An adaptable metal widely used in consumer electronics, and as a coating or alloy in many products and machine components.
Tin was one of the first metals used by humans and continues to play a vital role as an alloy in a vast range of applications. It is used to coat other metals to prevent corrosion, for solder in printed circuit boards and in a range of roles in lithium-ion batteries.1https://www.internationaltin.org/tin-in-lithium-ion-batteries/ China is the largest producer and consumer of tin and has the largest identified reserves, with Indonesia not far behind in both production and identified reserves.
Tin production is associated with a large range of ESG issues. It is in scope of Section 1502 of the US Dodd Frank Act and the EU Conflict Mineral Regulation, due to its association with conflict and human rights abuses in the Democratic Republic of the Congo (DR Congo). However, DR Congo is only a relatively minor source of global tin supplies.
The ESG issues associated with tin production that have been identified by TDi as most material are concentrated in artisanal and small scale mining (ASM), which accounts for around a quarter of global tin supply. These issues include violence and conflict, pollution, child labour and occupational health and safety shortfalls.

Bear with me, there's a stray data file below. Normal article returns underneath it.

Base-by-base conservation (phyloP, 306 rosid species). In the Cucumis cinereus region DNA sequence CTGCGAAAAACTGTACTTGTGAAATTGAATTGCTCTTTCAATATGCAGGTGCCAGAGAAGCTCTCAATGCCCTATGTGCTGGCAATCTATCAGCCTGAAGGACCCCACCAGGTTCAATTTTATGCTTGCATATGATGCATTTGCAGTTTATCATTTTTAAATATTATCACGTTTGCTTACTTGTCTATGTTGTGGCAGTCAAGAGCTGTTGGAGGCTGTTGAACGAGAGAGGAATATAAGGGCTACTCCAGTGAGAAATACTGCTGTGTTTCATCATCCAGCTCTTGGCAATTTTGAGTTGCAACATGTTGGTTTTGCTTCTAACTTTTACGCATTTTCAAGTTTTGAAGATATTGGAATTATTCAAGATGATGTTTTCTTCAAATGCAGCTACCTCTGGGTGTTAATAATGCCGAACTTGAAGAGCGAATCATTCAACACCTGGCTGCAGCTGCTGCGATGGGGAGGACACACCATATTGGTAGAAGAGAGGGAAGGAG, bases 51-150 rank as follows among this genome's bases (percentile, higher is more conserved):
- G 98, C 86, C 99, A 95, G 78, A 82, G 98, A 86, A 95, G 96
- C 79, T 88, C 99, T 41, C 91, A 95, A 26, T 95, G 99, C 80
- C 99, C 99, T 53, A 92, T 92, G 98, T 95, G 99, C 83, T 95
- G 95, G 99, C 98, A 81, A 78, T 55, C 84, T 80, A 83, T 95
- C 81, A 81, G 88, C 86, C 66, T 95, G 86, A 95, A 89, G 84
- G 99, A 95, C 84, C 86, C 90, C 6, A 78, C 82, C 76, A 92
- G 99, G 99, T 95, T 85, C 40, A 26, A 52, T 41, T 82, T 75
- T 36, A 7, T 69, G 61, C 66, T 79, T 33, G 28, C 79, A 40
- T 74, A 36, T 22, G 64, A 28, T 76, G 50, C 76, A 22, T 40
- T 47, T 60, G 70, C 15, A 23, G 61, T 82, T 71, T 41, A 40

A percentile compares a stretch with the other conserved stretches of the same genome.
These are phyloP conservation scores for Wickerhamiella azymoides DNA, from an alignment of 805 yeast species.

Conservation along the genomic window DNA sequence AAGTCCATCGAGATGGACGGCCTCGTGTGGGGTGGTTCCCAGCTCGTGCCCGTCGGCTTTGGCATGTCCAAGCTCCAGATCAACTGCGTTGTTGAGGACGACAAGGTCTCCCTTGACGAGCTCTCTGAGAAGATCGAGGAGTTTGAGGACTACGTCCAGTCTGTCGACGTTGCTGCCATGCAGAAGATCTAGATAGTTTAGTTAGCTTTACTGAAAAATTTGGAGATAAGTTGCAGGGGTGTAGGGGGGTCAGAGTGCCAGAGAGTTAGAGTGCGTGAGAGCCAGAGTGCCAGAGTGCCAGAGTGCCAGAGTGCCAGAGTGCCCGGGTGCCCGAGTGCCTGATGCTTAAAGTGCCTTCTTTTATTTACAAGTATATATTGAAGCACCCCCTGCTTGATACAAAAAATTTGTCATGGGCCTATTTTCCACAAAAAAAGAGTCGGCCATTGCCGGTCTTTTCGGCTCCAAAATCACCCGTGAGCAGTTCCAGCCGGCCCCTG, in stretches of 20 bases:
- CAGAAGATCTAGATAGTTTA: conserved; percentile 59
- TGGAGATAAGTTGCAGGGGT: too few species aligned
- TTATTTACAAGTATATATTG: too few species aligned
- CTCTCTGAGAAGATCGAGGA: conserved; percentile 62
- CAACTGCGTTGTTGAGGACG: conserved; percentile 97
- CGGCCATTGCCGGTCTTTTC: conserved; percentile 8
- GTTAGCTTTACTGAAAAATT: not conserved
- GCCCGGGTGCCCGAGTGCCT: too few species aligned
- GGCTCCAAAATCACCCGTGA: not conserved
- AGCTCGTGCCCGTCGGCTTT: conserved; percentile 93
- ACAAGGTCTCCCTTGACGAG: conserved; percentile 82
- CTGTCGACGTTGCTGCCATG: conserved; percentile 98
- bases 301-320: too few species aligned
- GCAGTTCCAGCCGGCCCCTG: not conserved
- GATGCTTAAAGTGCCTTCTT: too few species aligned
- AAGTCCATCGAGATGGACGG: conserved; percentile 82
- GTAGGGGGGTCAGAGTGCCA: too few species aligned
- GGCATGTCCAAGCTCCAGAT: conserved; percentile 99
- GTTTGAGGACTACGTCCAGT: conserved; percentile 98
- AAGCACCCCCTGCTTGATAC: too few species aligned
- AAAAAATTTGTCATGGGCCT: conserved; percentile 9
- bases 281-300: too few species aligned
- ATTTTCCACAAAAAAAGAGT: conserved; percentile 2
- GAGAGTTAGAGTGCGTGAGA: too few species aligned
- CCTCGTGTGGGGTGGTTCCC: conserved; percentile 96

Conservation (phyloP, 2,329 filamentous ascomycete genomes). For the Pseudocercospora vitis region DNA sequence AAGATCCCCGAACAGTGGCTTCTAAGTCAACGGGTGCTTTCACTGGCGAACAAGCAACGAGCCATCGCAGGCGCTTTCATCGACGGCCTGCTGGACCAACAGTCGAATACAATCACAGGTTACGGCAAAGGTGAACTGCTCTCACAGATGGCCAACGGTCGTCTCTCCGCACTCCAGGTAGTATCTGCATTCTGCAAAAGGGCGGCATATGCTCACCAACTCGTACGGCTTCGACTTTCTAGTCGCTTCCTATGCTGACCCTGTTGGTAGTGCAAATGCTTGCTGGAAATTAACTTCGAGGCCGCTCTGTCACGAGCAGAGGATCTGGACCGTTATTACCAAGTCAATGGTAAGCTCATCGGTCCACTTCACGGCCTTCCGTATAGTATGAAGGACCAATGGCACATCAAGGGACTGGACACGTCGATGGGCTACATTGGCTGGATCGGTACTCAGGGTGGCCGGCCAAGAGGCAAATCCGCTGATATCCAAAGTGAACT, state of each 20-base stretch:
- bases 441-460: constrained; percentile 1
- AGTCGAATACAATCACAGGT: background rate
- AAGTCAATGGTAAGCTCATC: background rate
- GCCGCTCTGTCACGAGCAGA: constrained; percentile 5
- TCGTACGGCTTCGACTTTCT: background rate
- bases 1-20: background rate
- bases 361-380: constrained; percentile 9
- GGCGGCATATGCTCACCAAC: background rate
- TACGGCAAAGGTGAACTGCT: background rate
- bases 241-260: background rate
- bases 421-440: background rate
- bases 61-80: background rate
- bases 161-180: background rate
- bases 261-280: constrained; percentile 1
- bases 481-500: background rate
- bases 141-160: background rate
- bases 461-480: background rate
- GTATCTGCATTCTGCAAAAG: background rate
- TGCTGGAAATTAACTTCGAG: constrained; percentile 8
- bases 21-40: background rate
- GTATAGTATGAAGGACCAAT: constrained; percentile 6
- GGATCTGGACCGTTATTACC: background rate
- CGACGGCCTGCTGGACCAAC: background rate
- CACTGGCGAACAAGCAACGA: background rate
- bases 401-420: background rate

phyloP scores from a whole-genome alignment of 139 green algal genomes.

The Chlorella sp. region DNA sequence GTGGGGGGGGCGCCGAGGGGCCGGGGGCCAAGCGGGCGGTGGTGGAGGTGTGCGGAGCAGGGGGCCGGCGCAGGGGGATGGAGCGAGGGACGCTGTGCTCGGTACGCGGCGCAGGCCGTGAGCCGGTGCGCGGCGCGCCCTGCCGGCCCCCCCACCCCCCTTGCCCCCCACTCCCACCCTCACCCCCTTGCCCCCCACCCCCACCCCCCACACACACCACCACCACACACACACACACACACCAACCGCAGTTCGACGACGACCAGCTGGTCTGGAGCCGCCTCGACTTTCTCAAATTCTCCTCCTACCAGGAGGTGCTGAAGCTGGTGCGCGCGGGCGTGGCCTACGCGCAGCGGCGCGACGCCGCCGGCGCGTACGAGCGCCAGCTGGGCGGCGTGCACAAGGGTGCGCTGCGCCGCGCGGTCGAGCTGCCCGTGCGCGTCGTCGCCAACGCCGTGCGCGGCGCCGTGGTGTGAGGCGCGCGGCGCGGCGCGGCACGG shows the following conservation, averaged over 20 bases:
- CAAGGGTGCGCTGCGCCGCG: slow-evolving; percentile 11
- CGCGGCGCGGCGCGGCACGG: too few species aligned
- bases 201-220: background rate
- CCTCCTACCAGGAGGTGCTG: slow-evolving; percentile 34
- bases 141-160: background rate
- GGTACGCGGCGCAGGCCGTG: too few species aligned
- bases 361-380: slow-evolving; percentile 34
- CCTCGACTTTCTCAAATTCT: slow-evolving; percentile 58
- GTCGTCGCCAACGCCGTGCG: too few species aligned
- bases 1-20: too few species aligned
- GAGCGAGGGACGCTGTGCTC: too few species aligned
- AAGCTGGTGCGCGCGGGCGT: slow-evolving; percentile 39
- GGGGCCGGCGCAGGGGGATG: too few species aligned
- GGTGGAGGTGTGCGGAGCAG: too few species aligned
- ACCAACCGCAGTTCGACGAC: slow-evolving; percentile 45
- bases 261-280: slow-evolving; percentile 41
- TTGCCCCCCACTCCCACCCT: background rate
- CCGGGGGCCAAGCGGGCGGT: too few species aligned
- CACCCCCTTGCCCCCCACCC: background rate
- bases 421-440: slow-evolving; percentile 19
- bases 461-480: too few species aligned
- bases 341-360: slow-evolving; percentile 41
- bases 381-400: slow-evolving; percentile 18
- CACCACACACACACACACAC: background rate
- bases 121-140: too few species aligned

Main Uses and Attributes
Tin is nontoxic, ductile, malleable, and suited to all kinds of cold-working, such as rolling, spinning and extrusion.2https://www.britannica.com/science/tin The low melting point of tin and its firm adhesion to clean surfaces of iron, steel, copper and copper alloys facilitate its use as an oxidation-resistant coating material.3https://www.britannica.com/science/tin As pure tin is relatively weak, it is not put to structural uses unless alloyed with other metals.4https://www.britannica.com/science/tin The use of tin in alloys means that tin is sometimes known as the ‘spice element’. Small quantities are used for many applications that are essential to modern life.
The largest single use of tin is in solder, which is vital for consumer electronics, especially for printed circuit boards. Tin is also widely used for plating steel cans used for food containers, and as an alloy in metals used for bearings. Tin piping and valves maintain purity in water and beverages. Molten tin is the base for (float) plate-glass production.5https://www.britannica.com/science/tin
Tin is used in multiple ways in car manufacturing and has been described by the International Tin Association (ITA) as the ‘forgotten electric vehicle metal’.6https://www.internationaltin.org/wp-content/uploads/2019/02/Tin_the-forgotten-electric-vehicle-metal.pdf A number of companies are researching the use of tin as a performance enhancing component in EV battery anodes.7https://www.internationaltin.org/tin-in-lithium-ion-batteries/ Research suggests that using a tin and silicon alloy as an anode material to replace graphite could improve charging times.8https://www.internationaltin.org/storedot-accelerate-to-fast-charging-evs-with-silicon-and-tin/
Supply Chain Risk
TDi assesses Tin for key risks affecting the security of supply, and for its association with artisanal and small-scale mining.
Country Governance Risks
Tin's association with countries experiencing:
Association with ESG issues
TDi Sustainability's data rates Tin's association with the following issues as high or very high: